What Is The Home Buyers’ Plan?

The Homebuyers’ Plan (HBP) is a federal government program that allows qualified first-time homebuyers to withdraw funds held in their Registered Retirement Savings Plan (RRSP) to purchase a home.

Instituted in 1992, the HBP program aims to make homeownership more affordable for first-time homebuyers.

By using funds from their RRSP, aspiring homeowners can contribute a greater amount to their down payment, thereby reducing their mortgage burden.

A unique feature of the HBP is you can withdraw funds from your RRSP without incurring an early withdrawal penalty (referred to as the withholding tax).

You’re also not obligated to report the withdrawn funds as income on your tax return.

However, you must repay the “borrowed” funds into your RRSP in the future over a set time period.

Suppose you’re facing challenges in gathering the funds required for a down payment.

In that case, the HBP could be key to helping you move into your dream home sooner rather than later.

Let’s explore how it works in some more detail.

Couple after first home purchase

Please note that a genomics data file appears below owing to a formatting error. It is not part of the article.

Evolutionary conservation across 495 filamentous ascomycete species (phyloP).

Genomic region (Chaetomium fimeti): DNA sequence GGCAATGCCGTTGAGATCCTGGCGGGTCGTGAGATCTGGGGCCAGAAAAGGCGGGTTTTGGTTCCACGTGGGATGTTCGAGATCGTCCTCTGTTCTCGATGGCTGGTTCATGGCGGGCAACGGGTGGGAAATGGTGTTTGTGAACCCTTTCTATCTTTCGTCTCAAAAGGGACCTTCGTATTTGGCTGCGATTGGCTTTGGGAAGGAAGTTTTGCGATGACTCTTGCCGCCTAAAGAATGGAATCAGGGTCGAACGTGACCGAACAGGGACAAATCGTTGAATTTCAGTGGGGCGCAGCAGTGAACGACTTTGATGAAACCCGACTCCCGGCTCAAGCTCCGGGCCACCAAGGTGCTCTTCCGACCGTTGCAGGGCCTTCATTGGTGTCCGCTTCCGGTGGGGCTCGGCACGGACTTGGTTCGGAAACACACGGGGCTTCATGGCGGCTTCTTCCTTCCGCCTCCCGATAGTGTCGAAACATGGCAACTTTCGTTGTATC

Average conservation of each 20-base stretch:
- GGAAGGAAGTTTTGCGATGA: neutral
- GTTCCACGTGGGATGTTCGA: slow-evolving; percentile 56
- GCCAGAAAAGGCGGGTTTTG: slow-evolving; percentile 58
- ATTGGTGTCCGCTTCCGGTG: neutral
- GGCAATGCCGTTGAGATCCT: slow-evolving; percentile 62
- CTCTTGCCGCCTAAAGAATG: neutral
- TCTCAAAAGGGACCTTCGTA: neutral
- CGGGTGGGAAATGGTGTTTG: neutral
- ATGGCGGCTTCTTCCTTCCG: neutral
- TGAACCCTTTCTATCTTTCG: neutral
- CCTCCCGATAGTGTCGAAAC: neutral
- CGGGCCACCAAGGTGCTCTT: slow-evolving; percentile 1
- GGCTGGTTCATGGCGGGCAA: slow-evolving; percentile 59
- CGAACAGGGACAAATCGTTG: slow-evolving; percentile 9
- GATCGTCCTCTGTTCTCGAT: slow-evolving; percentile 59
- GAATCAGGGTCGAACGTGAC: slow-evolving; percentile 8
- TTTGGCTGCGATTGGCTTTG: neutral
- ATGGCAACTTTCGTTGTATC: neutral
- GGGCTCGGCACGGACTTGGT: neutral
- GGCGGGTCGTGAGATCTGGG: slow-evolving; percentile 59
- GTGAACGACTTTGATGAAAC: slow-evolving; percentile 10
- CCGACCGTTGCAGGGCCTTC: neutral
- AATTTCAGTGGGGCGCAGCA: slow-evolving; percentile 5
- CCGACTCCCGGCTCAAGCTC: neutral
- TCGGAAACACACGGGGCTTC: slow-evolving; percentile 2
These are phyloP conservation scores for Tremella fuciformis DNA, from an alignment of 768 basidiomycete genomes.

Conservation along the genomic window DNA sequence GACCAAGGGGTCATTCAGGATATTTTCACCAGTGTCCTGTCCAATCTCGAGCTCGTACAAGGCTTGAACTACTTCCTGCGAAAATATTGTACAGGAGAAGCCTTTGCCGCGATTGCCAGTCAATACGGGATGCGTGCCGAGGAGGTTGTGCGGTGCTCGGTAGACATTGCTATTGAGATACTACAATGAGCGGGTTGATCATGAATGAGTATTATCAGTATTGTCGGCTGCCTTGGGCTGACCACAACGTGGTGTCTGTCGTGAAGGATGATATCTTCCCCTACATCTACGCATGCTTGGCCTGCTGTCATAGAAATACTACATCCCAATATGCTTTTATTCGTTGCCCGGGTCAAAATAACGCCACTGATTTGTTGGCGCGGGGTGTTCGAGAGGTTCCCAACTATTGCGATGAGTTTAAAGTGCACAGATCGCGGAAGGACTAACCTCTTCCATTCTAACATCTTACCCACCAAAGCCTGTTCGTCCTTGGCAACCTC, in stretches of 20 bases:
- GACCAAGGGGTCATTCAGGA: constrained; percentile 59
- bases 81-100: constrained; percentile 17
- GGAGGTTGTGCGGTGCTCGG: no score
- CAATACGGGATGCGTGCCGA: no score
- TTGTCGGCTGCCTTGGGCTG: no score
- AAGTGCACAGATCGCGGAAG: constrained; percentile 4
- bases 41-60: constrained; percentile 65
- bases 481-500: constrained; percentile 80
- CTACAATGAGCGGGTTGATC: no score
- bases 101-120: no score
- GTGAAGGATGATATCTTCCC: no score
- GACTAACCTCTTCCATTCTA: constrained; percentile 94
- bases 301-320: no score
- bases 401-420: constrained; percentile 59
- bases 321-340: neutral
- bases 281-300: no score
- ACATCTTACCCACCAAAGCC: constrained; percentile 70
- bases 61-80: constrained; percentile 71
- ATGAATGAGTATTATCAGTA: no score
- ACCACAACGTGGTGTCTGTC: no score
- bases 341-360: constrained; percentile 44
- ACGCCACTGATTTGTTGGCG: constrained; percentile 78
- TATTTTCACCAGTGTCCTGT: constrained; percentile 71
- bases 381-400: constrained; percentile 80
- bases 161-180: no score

Home Buyers’ Plan Eligibility

You’ll need to satisfy the following criteria to get approved for the HBP:

  • You must be a first-time homebuyer.
  • You must be a resident of Canada.
  • You must possess a formal agreement with a seller to purchase or build a home. The home could be for yourself or an individual related to you who has a disability.
  • You must have a clear intention to occupy the home and maintain it as your principal residence within one year after it becomes suitable for living. The same condition applies to a person related to you who has a disability.

As per the CRA, the definition of “first-time homebuyer” doesn’t just mean that you have never owned a home before.

Under the program’s rules, you’re still deemed a first-time home buyer if, during a four-year period, you didn’t live in a home that you owned or your spouse owned.

This rule also applies if four years have elapsed since you last owned and occupied a property.

As a result, it’s possible to enroll in the HBP multiple times during your life.

According to the Canada Revenue Agency, the four-year period works in the following manner: it starts on January 1 of the fourth year before you withdraw money from your RRSP and ends 31 days before the withdrawal date.